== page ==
Bolivia urges internationally legal coca leaf
PETER JAMES SPIELMANN
Jan. 08, 2014
UNITED NATIONS (AP) — Bolivia's President Evo Morales has assumed the chairmanship of the Group of 77 nations and said he would use his new international platform to have coca leaf, which can be refined into cocaine, removed from the list of internationally banned drugs.
Morales also said he would use the G-77 post to promote peace and harmony with nature, and to do away with monarchies and economic hierarchies, and to promote social spending rather than the hoarding of wealth.
Bolivia was chosen head of the G-77, which actually groups 133 developing nations, by consensus, and Morales was at the United nations on Wednesday to take over the chairmanship from outgoing Fiji.
At a news conference, Morales took pride in saying that "Last year, we achieved recognition of traditional consumption of the coca leaf," a mild stimulant chewed to relieve altitude sickness and to elevate the mood in Andean nations.
Bolivia had pulled out of the Vienna Convention anti-drug treaty in 2011, but last year it was allowed to rejoin with the reservation that it would not prosecute coca leaf chewing. Bolivia regards its readmission as an international concession of the legality of the traditional social use of coca leaf.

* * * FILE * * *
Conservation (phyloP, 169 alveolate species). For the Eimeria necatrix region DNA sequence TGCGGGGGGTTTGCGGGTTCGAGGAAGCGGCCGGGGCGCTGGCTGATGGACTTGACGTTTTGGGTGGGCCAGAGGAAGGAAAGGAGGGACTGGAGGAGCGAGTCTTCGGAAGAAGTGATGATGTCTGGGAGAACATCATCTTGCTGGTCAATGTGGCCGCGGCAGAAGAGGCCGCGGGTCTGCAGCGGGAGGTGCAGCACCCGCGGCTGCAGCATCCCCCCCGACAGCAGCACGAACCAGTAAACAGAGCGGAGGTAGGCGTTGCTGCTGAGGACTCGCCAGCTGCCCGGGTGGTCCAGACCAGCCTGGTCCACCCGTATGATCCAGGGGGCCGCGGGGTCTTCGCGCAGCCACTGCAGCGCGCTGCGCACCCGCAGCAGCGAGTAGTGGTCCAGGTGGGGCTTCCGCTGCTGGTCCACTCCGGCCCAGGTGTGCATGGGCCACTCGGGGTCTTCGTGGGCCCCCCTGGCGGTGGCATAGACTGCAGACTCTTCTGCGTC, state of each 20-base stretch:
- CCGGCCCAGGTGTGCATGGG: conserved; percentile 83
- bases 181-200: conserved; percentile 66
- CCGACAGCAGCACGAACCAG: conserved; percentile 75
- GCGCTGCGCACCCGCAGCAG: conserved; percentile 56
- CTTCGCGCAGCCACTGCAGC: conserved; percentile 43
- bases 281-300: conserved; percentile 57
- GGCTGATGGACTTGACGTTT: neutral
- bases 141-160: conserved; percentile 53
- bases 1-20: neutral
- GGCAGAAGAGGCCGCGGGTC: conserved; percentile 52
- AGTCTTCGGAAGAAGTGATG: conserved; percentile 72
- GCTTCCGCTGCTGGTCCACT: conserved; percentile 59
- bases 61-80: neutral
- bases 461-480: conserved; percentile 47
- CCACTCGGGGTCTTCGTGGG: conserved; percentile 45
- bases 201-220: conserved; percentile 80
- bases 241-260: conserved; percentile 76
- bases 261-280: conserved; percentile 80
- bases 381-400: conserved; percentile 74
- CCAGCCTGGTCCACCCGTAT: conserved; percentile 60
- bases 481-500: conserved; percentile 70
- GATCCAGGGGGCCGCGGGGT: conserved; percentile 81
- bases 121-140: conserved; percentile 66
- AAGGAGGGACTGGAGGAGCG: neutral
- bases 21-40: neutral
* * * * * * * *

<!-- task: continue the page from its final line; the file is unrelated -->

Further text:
"Our next task will be to remove the coca leaf from the list of prohibited substances," he told reporters, speaking through a translator.
Bolivia allows the "family plot for cultivation. This goes side by side with combatting drug trafficking," he said. "Cocaine, of course, uses the coca leaf, and that is illegal."
Morales, who took office in January 2006, remains head of a coca growers union and his core constituency is in the coca-growing Chapare region.
A European Union-financed study released last November found that 58 percent of Bolivia's coca crop is devoted to traditional uses, meaning the rest is processed into cocaine.
Bolivia is the world's No. 3 coca producer, following Peru and Colombia. The United Nations says Bolivian government eradication efforts have diminished the size of the country's coca crop for two consecutive years.
More than 40,000 Bolivians depend on coca cultivation for their livelihood and it contributes 1.5 percent, or $332 million, to Bolivia's economy, according to U.N. figures.